The Svalbard Global seed bank was established in February 2008. It was designed to store seeds for hundreds or even thousands of years in the event of a global disaster. But now, only seven years later, the Syrian civil war made it necessary to withdraw seeds from this doomsday vault.
Svalbard Norway: It would have been easy to imagine the end of the world here surrounded by glaciers, polar bears and the long dark winters of the high arctic. But like Noah’s ark, the global seed bank was designed to preserve life.
Specifically it was designed to preserve the seeds necessary for our food crops and our survival. The doomsday vault is located deep within an ice-covered mountain on Spitzbergen Island, far above the expected sea level rise in centuries of climate change and only 800 miles from the North Pole.
Even if the vault’s electrical power supply is interrupted,the vault won’t thaw for hundreds of years. The vault is designed to survive a missile attack or even a nuclear war. The preserved seeds will also protect us against the possibility that GMO crops damage the gene pool of the global food supply, or create an unsustainable plant monoculture.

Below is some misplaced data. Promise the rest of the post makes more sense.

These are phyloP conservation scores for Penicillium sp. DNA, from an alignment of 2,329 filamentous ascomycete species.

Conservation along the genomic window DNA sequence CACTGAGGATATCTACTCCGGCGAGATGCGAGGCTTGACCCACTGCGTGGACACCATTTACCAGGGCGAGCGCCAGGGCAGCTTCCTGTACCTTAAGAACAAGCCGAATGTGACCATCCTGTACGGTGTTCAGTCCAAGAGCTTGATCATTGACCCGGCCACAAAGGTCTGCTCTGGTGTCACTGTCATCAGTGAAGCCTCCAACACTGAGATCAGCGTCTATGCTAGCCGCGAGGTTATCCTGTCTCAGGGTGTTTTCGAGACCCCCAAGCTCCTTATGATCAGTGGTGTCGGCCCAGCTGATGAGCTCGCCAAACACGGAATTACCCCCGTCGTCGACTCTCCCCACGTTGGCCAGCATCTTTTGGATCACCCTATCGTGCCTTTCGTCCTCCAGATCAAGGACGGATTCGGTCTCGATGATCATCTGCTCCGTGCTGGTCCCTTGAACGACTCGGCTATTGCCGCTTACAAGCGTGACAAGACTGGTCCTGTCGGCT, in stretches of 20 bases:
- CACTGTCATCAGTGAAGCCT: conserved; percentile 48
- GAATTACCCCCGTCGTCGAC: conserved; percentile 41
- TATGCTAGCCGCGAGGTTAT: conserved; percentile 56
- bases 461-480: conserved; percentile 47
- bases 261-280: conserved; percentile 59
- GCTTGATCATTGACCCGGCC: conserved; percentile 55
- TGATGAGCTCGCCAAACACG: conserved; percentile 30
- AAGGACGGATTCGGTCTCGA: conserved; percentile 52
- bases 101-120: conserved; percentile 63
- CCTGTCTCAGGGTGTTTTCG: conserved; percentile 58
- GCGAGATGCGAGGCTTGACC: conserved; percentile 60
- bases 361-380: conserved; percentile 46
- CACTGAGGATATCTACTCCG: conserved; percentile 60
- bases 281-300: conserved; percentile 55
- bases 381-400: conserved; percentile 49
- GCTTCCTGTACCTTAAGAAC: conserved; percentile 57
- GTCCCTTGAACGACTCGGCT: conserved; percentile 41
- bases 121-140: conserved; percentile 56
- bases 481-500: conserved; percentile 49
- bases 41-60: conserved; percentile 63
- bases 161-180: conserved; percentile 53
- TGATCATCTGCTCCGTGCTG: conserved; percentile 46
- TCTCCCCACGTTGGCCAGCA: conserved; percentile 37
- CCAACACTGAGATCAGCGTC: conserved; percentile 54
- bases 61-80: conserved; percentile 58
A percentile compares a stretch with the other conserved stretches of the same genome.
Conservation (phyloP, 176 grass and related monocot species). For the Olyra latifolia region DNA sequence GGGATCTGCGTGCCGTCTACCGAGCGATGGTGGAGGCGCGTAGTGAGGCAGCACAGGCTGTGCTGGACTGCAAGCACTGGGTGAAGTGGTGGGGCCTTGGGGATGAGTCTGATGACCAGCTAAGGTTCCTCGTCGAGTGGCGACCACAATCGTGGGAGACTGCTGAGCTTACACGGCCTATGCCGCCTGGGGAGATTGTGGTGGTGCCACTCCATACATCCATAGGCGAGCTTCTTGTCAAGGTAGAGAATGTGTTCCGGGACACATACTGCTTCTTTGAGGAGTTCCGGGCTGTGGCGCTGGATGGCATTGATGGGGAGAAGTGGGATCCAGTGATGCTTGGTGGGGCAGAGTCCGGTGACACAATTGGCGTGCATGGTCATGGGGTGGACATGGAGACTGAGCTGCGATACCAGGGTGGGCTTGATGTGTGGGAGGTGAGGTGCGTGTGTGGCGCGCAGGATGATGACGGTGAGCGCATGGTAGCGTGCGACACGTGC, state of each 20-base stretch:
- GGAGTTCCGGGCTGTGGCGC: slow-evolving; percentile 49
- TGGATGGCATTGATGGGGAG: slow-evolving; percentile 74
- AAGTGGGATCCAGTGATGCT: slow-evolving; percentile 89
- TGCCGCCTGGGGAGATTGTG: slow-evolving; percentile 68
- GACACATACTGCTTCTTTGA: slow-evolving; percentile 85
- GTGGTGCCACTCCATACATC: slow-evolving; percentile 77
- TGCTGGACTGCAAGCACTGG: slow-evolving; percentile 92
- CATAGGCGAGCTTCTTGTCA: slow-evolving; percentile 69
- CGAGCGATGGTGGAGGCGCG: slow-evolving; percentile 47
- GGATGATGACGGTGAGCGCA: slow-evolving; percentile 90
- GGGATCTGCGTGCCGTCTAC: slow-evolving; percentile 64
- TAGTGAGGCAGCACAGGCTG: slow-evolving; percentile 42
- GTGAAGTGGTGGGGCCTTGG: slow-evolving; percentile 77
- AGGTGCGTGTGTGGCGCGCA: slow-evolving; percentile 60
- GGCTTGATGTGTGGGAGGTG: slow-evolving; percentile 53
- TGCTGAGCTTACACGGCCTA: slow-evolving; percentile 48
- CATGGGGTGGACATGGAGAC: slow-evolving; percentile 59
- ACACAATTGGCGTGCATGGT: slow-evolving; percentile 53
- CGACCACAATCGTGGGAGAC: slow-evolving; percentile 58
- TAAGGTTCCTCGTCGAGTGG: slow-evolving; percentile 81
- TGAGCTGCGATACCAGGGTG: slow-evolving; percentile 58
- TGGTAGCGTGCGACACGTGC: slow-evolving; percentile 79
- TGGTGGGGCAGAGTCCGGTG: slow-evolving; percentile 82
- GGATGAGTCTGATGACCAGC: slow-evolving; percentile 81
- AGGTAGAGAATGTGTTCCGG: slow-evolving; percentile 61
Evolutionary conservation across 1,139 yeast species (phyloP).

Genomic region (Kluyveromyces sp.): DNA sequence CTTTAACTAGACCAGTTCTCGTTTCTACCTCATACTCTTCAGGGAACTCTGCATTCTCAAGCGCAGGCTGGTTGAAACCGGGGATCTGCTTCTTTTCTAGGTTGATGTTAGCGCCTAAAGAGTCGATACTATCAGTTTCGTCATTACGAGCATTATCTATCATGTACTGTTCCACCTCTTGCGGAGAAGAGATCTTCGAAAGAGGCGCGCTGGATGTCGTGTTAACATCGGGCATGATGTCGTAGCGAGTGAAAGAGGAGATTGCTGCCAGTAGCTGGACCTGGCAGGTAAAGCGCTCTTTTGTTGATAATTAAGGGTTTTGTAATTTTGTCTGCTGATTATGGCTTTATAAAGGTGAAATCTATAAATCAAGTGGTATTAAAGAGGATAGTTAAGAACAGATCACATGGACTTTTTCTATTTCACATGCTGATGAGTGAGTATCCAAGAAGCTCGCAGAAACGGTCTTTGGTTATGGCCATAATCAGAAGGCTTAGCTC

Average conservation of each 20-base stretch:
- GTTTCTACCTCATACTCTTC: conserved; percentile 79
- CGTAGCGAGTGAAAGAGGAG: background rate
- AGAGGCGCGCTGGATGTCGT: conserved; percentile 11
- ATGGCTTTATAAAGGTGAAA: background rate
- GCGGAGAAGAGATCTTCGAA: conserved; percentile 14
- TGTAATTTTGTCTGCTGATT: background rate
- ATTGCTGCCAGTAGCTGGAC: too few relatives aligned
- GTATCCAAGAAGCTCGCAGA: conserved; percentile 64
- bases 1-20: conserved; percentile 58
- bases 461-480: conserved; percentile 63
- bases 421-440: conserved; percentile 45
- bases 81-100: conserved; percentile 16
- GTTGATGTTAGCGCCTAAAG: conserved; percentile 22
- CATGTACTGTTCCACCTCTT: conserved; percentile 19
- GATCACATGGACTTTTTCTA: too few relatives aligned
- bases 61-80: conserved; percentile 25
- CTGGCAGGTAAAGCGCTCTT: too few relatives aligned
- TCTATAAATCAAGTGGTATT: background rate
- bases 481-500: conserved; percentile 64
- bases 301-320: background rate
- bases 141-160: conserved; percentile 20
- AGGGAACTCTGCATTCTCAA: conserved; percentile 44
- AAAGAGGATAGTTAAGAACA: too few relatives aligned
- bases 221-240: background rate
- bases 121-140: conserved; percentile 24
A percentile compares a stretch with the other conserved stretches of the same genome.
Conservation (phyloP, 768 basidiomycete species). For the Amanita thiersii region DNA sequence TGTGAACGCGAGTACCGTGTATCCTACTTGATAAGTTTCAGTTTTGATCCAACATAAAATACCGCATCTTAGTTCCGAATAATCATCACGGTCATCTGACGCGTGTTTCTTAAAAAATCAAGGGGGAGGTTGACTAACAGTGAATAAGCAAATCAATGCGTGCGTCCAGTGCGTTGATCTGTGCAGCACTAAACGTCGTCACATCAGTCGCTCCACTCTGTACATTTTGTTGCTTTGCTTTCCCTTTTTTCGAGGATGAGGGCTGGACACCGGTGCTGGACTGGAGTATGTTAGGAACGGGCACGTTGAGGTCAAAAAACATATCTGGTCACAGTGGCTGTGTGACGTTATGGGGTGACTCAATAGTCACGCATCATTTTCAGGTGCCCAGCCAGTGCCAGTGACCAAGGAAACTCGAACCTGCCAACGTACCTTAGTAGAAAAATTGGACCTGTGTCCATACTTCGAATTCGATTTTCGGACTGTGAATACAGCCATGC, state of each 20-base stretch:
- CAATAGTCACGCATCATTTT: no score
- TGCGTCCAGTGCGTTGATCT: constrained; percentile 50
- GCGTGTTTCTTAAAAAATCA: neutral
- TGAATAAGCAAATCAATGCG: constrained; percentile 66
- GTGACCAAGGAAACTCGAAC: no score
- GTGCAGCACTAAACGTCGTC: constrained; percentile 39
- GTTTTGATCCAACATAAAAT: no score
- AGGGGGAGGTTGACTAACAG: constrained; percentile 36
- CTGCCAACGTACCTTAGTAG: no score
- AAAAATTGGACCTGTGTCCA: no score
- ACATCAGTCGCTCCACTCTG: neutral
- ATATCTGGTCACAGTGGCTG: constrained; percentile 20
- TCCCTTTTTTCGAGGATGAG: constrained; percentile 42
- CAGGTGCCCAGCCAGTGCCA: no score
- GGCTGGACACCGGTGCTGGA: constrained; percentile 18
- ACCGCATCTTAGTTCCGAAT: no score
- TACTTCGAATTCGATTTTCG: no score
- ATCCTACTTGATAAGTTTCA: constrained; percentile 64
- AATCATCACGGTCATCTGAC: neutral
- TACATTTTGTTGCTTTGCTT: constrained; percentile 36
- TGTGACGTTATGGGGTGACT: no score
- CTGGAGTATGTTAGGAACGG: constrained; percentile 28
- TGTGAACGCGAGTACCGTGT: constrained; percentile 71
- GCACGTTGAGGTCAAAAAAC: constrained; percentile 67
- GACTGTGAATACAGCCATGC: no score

The doomsday vault designers thought of nearly everything, With each year the seed bank grew more and more deposits from around the world until it reached nearly 865,000 varieties of seeds. Some of these seeds were from the International Center for Agricultural research in the Dry Areas (ICARDA) which was located in Aleppo, Syria.
The Syrian war forced ICARDA to move to Beirut, Lebanon. Some of the seeds were lost or destroyed before or during the move, so now, only seven years after the seeds were deposited, the first withdrawal is being made to replace the seeds destroyed in Syria’s civil war.
A spokesperson for the seedbank said that while withdrawing seeds from a doomsday vault appears to be very bad news, it actually shows that the vault works and is a valuable resource for our violent and troubled world.